Phishing has been the most common attack technique for cybercriminals for a number of years, but due to the increasing sophistication of phishing scams, learning how to spot a phishing attack is becoming more important than ever.

According to the APWG’s Phishing Activity Trends Report, in the second quarter of 2022, phishing attacks hit an all-time high with a total of 1,097,811 recorded attacks. This new record makes this quarter the worst one that APWG has ever observed when it comes to phishing.

Most phishing attacks are sent via email and due to their sophistication, they often evade detection by email filters. However, learning about some common features of phishing emails can help prevent attacks and network infiltration by the attacker.

Pro tip: Ways to Recognize a Phishing Email

  1. Demanding urgent action – Commonly used tactic amongst cybercriminals is to ask you to act fast and provide personal details. Often, they’ll urge you to act now to claim a reward or to avoid getting your account suspended. Keep in mind that most organizations and financial institutions will not ask for personal information via email or suspend your account if you do not update your personal details within a certain period of time.
  2. Poorly written emails – Another way to spot phishing is bad spelling and the incorrect use of grammar. Most companies have the spell check feature on their email client turned on for outbound emails, therefore your emails originating from a professional source are expected to be free of grammatical and spelling errors.
  3. Inconsistencies in email addresses, links and domain names – Always look for discrepancies in these. If the email contains embedded links, hover the pointer over the link to check if the domain names match. It could be completely different or it could be a popular website with a misspelling, so look carefully.
  4. Suspicious attachments – If you didn’t request or expect to receive a file from the email sender, the attachment should always be approached with a healthy dose of suspicion. Especially if they have an unfamiliar extension or one commonly associated with malware (.zip, .exe, .scr, etc.).

If you spot any of these common signs of phishing emails, don’t interact with any links or attachments. You can forward the email to the government’s Anti-Phishing Working Group and delete the email immediately after.


#4 Unexpected Changes to Your Account Settings

When it comes to managing your Google Ads account, granting the right access level to the people is essential. But you have to be careful – by granting the wrong access level, you open yourself up to potential disasters such as unexpected spending, unauthorized changes to your account, or even account suspension.

Google Ads offer three main access levels and each level has its own set of roles and responsibilities, and it’s important to understand them to ensure that you’re granting the right level of access to the right person and how it can affect the management of your account.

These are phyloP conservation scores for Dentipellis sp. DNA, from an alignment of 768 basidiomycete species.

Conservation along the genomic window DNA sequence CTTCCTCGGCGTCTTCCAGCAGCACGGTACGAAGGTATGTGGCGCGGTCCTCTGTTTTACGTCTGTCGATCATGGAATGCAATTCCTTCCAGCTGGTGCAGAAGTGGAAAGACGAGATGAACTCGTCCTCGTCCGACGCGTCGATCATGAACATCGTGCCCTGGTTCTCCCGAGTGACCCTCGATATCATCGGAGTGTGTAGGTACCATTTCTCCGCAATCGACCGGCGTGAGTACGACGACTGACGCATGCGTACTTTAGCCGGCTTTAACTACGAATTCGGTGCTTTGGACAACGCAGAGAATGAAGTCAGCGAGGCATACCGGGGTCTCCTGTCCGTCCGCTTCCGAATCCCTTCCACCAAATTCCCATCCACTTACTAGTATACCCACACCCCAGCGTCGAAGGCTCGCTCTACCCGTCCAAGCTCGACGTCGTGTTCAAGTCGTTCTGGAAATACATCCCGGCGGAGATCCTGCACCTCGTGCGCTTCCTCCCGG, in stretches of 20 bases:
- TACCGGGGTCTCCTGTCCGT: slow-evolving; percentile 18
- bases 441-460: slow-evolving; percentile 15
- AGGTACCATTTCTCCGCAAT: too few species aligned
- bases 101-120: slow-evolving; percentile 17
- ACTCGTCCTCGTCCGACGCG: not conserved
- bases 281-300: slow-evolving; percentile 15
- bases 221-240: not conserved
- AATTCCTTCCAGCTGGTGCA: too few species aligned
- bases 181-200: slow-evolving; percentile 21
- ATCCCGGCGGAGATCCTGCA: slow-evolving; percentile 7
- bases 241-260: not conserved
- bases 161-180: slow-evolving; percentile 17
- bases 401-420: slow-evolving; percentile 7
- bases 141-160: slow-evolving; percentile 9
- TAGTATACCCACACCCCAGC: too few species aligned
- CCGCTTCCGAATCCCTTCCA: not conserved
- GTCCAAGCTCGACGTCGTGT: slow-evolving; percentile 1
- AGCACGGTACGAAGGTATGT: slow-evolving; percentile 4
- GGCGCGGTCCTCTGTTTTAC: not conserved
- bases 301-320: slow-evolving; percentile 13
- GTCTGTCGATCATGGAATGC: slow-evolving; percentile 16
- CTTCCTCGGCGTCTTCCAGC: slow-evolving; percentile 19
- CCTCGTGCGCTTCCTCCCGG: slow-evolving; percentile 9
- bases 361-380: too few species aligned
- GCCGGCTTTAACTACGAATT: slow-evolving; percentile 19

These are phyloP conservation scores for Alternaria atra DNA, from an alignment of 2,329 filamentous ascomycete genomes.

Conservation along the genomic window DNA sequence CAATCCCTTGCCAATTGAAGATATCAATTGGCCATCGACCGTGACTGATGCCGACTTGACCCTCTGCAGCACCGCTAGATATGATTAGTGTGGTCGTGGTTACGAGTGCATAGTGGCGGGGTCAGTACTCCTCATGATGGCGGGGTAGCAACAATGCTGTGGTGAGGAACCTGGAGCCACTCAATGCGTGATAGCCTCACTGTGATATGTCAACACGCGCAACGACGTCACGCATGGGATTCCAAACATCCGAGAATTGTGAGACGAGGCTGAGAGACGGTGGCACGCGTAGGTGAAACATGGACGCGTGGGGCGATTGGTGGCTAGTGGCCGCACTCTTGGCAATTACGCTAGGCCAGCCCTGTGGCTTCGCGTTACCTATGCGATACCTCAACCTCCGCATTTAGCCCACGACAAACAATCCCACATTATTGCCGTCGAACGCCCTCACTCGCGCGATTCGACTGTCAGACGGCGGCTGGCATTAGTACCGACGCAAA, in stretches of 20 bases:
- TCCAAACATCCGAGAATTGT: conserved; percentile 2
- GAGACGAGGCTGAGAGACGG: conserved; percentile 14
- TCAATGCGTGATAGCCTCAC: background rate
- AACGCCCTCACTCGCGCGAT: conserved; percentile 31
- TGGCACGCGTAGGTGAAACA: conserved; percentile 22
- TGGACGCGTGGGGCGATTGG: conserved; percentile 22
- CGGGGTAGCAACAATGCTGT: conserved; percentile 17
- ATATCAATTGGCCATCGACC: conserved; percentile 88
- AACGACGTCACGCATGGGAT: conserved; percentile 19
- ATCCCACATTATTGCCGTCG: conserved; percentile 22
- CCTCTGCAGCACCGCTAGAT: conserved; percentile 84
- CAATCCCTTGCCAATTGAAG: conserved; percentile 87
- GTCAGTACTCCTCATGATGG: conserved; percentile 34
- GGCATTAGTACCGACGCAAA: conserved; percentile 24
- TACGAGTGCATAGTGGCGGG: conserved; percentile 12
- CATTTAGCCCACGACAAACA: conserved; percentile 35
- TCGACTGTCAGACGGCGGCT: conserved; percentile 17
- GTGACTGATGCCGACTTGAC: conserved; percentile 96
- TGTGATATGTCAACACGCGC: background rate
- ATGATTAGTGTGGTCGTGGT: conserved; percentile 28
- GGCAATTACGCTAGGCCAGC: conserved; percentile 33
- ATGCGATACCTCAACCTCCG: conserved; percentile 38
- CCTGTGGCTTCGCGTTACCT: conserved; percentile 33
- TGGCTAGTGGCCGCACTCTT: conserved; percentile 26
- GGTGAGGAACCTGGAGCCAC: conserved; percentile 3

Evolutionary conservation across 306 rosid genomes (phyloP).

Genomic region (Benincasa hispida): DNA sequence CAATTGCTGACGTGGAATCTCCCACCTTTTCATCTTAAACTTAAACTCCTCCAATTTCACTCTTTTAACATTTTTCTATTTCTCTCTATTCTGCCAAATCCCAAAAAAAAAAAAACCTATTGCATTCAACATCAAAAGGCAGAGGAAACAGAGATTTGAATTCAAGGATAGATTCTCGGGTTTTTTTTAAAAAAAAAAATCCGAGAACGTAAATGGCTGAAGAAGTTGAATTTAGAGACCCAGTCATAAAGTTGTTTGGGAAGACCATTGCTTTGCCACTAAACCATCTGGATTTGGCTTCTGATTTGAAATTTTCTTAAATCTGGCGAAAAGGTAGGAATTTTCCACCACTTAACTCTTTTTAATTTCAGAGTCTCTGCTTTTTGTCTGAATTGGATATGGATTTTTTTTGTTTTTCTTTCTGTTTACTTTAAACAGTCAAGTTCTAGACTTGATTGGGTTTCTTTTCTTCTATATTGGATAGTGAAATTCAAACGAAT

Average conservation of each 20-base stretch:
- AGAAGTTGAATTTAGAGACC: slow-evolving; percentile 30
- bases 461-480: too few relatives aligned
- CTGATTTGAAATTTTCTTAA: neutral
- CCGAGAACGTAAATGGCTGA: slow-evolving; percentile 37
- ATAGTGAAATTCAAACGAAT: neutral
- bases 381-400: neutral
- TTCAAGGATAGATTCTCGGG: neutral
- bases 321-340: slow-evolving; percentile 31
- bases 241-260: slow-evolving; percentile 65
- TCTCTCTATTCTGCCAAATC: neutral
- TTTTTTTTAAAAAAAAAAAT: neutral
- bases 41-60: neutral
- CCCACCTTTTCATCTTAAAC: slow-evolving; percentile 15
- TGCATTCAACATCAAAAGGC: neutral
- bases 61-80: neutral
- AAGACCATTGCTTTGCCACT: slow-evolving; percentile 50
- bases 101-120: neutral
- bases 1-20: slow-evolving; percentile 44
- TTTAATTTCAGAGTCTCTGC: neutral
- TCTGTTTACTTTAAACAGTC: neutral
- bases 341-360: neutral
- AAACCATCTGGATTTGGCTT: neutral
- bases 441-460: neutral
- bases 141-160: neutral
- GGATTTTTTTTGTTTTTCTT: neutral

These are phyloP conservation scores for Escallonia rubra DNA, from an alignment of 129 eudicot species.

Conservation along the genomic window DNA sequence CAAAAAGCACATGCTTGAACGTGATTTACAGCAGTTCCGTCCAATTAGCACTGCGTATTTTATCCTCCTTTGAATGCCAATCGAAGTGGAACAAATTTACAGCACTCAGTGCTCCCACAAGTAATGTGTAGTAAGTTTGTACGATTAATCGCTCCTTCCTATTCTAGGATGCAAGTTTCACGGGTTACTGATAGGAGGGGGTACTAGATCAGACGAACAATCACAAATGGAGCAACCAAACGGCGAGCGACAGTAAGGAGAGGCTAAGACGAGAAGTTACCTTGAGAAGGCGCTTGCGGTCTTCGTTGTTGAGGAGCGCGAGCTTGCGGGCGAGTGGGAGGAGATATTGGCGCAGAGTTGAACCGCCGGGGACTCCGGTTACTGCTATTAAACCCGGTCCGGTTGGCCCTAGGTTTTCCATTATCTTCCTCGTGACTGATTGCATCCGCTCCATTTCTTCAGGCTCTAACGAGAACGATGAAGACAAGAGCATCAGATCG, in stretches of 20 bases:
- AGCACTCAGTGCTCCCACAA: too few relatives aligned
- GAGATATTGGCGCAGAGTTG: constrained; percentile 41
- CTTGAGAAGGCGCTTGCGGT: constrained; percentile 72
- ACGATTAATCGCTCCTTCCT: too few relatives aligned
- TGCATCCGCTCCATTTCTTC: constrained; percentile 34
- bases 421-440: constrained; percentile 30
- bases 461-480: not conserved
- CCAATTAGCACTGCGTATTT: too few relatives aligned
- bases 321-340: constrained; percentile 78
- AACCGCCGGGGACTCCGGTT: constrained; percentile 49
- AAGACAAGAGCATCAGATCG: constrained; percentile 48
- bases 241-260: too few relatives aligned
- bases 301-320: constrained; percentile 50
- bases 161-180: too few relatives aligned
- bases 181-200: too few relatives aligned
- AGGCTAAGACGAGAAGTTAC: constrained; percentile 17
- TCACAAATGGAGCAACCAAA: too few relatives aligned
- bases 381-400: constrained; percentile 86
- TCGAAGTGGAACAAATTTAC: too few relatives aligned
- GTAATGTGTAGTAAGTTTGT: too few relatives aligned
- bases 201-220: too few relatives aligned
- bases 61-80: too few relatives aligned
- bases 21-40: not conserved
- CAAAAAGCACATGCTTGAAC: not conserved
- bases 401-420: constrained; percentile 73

• Admin level – gives the user full control over your account, including the ability to add or remove other users, view performance data, and make changes to your billing information. It is typically reserved for account managers and other high-level employees who need to make important decisions about the account.
  • Standard level – gives the user the ability to create and manage campaigns, view performance data, and receive alerts. This level of access is typically granted to employees such as marketing managers and agency members who need to create and optimize campaigns.
  • Read-only level – gives the user the ability to view performance data and receive alerts, but they don’t have the ability to make changes to the account. In most cases, this level is reserved for employees who need to view performance data but don’t need to make changes to the account.

You can easily review and remove access in the top navigation menu of your Google Ads account – by clicking on the Tools and settings icon, selecting Access and security under the Setup section.

Give Access Only to Trustworthy Agencies and Professionals

At Will Marlow Agency, we understand that PPC management itself can be a complex and time-consuming task. That’s why we make it our mission to take the burden off your shoulders while providing maximum security and following industry best practices to keep your account and data safe.


To Sum It Up

There is no silver bullet that will solve or defend against cyberattacks. Nevertheless, a lot of the potential issues can be managed with a multilayered approach and an early risk detection. Knowing what data you have, how it’s managed, and how to protect it is the key in this proactive approach.

With the right systems and strategies in place, you will never be taken by surprise when a breach occurs. And remember – the cost of investing in a proper cybersecurity infrastructure is always lower than covering the costs of the damage later. 


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Ana Spasić is an Office manager at Will Marlow. She has a proven track record of effectively managing and organizing office operations. She is committed to staying up to date with the latest cybersecurity trends and implementing cybersecurity protocols to ensure the company’s sensitive information is safe and secure.